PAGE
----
Vermont has received a $2 million federal emergency grant to make sure people with mental health and substance use disorders can access care during the COVID-19 pandemic.
The Departments of Health and Mental Health will use the funds from the Substance Abuse and Mental Health Services Administration (SAMHSA) to expand services and supports for Vermonters who need them. The grant will also allow for increased access to mental health care for health care workers.
The COVID-19 pandemic disrupted many essential services, such as in-home supports and interventions, in-person recovery support, overdose prevention, detoxification and treatment, such as receiving medication assisted treatment (MAT) for opioid use disorder.
“Maintaining access to this care is critical, especially for those who need to isolate or quarantine due to exposure to or symptoms of COVID-19 — including those experiencing homelessness,” said Cindy Seivwright, director of the Division of Alcohol and Drug Abuse programs for the Health Department. “This funding will allow us to adapt to the current climate and make sure we are helping those who need it most.”
“It’s easy to forget that COVID-19 stresses our mental health as well as being a risk for serious physical illness,” said Sarah Squirrell, Commissioner of the Department of Mental Health. “While we are fortunate that only a small percentage of Vermonters have gotten sick with COVID-19, all of us are under the strain of uncertainty, risk and the need to practice universal precautions to stay healthy – stresses that can lead to anxiety and depression.”
Commissioner Squirrel emphasized that the ability to provide support for the emotional and mental well-being of Vermont’s health care workers is critical. “A lot is asked of these essential workers — on the job and the effort needed to keep themselves and their families safe. This grant will help us meet our moral obligation to be there for them.”
The use of technology to provide telehealth services will be key to supporting Vermonters, especially when it comes to the 24-7 emergency services needed by those with severe mental illness, Squirrell said. “These crisis intervention services, along with increased outreach and peer support, will help us lessen the wide-ranging impacts of the COVID-19 pandemic.”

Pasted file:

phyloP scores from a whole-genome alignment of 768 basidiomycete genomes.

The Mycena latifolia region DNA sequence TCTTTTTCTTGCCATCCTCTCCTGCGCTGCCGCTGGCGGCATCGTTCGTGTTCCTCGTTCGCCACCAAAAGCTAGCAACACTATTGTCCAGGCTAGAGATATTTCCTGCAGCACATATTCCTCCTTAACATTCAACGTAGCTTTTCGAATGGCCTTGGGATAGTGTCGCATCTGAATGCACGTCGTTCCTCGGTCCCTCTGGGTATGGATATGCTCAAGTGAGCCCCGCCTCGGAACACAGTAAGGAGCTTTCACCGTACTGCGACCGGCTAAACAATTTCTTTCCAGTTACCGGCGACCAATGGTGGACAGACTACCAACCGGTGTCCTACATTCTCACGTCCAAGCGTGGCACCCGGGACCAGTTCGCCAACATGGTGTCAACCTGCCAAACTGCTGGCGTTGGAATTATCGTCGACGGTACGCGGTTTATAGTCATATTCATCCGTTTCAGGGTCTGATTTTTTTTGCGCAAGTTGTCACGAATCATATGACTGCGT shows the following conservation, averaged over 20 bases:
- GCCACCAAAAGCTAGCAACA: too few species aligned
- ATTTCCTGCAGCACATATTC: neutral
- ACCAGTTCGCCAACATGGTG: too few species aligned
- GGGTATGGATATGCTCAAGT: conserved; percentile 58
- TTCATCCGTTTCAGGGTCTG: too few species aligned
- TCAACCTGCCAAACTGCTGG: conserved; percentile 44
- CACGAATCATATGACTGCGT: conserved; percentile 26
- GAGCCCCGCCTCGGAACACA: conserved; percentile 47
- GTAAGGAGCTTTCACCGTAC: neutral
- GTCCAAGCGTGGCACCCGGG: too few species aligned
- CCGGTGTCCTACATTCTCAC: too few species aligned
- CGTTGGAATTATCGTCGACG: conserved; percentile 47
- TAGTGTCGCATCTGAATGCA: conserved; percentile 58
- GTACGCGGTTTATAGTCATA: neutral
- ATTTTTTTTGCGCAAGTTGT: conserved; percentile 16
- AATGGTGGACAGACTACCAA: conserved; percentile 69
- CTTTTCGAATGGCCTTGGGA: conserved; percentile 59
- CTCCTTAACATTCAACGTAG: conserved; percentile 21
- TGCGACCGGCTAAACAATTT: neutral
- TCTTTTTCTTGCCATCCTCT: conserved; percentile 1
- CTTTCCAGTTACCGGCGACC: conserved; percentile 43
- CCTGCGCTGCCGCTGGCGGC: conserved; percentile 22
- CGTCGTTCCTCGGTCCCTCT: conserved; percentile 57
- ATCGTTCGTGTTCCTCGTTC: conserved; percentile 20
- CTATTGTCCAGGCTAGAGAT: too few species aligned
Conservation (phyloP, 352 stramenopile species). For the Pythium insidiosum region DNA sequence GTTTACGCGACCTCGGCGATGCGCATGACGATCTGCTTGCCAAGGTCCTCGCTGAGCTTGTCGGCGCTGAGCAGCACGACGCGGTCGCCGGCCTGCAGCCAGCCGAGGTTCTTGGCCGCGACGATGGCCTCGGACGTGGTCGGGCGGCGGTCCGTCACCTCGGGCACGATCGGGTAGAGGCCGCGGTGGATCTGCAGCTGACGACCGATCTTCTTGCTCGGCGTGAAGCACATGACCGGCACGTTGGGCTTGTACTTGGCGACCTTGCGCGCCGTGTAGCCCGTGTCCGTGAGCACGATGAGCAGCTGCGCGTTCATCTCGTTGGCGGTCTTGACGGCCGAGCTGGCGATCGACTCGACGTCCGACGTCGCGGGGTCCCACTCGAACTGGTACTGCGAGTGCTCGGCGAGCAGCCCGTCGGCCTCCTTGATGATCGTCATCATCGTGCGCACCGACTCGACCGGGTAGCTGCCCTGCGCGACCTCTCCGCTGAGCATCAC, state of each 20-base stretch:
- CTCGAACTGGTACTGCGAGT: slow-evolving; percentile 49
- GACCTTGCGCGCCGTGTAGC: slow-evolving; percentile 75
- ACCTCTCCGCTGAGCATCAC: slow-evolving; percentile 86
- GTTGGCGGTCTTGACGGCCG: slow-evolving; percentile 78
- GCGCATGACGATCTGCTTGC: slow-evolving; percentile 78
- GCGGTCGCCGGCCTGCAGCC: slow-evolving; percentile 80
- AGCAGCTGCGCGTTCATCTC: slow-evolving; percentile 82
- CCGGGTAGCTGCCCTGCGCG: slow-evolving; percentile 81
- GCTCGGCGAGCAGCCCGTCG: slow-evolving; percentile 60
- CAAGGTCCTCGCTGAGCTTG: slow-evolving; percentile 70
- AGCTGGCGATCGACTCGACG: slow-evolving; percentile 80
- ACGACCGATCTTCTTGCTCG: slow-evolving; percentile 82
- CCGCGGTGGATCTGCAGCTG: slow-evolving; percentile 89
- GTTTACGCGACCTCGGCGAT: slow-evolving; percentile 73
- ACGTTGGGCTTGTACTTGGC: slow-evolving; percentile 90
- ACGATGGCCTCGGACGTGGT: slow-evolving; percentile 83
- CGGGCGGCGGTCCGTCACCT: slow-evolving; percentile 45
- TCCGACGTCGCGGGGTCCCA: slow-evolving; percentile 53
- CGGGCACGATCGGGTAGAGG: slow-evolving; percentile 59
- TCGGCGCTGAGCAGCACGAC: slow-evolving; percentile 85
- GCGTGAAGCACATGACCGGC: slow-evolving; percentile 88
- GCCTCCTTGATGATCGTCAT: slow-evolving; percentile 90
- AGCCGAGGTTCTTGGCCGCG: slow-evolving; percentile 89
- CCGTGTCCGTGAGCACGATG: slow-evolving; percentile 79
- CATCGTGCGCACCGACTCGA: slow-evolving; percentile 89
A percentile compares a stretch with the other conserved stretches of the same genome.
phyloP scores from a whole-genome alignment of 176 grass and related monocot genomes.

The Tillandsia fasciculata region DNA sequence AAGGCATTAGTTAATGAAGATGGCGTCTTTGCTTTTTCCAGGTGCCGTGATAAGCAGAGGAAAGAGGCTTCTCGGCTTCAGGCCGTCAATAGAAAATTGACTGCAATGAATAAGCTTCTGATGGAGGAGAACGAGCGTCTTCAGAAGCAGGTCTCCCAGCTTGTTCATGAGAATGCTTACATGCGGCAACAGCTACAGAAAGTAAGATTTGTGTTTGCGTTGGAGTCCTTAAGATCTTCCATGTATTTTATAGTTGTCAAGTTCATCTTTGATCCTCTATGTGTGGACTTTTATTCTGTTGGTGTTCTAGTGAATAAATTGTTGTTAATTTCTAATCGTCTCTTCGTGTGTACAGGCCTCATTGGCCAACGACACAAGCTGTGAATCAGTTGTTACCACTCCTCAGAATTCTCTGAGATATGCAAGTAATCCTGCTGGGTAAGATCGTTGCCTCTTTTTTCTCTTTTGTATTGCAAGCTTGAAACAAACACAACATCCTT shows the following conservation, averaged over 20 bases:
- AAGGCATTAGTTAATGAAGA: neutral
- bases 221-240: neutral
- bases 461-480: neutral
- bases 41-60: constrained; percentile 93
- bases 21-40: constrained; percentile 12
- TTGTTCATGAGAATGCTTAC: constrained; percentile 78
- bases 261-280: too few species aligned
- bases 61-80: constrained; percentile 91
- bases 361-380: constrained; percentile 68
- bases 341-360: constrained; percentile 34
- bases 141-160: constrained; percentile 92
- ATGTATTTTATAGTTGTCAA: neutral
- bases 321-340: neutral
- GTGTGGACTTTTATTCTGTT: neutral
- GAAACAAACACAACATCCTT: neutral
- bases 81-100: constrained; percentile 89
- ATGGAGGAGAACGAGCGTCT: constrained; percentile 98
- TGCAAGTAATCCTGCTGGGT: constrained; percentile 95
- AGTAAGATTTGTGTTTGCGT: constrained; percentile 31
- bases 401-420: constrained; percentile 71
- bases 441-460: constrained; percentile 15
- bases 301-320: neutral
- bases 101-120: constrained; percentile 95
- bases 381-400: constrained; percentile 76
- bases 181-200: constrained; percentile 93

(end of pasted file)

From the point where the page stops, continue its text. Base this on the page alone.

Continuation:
Plans for use of the grant funding include:
• Allow for providers to deliver buprenorphine and methadone take-home doses to people who are receiving treatment from an opioid treatment program.
• Acquiring technology for those currently in isolation housing with substance use disorder, so they can participate in treatment through telehealth.
• Increasing staff time and the purchase of equipment for Vermont’s 12 Recovery Centers to respond to the increased demand for recovery supports.
• Expansion of mental health peer support services and outreach to vulnerable Vermonters.
• Expanding VT Helplink capacity for providing single source referral and supports to include referral to mental health services for the health care workforce.
• Increasing the capacity of the emergency services system to address suicide and severe mental illness by purchasing technology for the staff to provide telehealth services 24/7.
• Renovations to some of the facilities that house mental health crisis programs to allow for adequate social distancing.
• Adding mobile crisis response vans to reach clients with severe mental illness who live in remote areas.
Vermonters can contact VTHelplink.org for free, confidential and personalized information and referrals to substance use prevention, treatment and recovery services throughout the state.
Visit the Department of Mental Health website for information and resources for taking care of your mental health, helping others, and finding professional supports.
For up to date guidance and information about COVID-19, go to healthvermont.gov/covid19.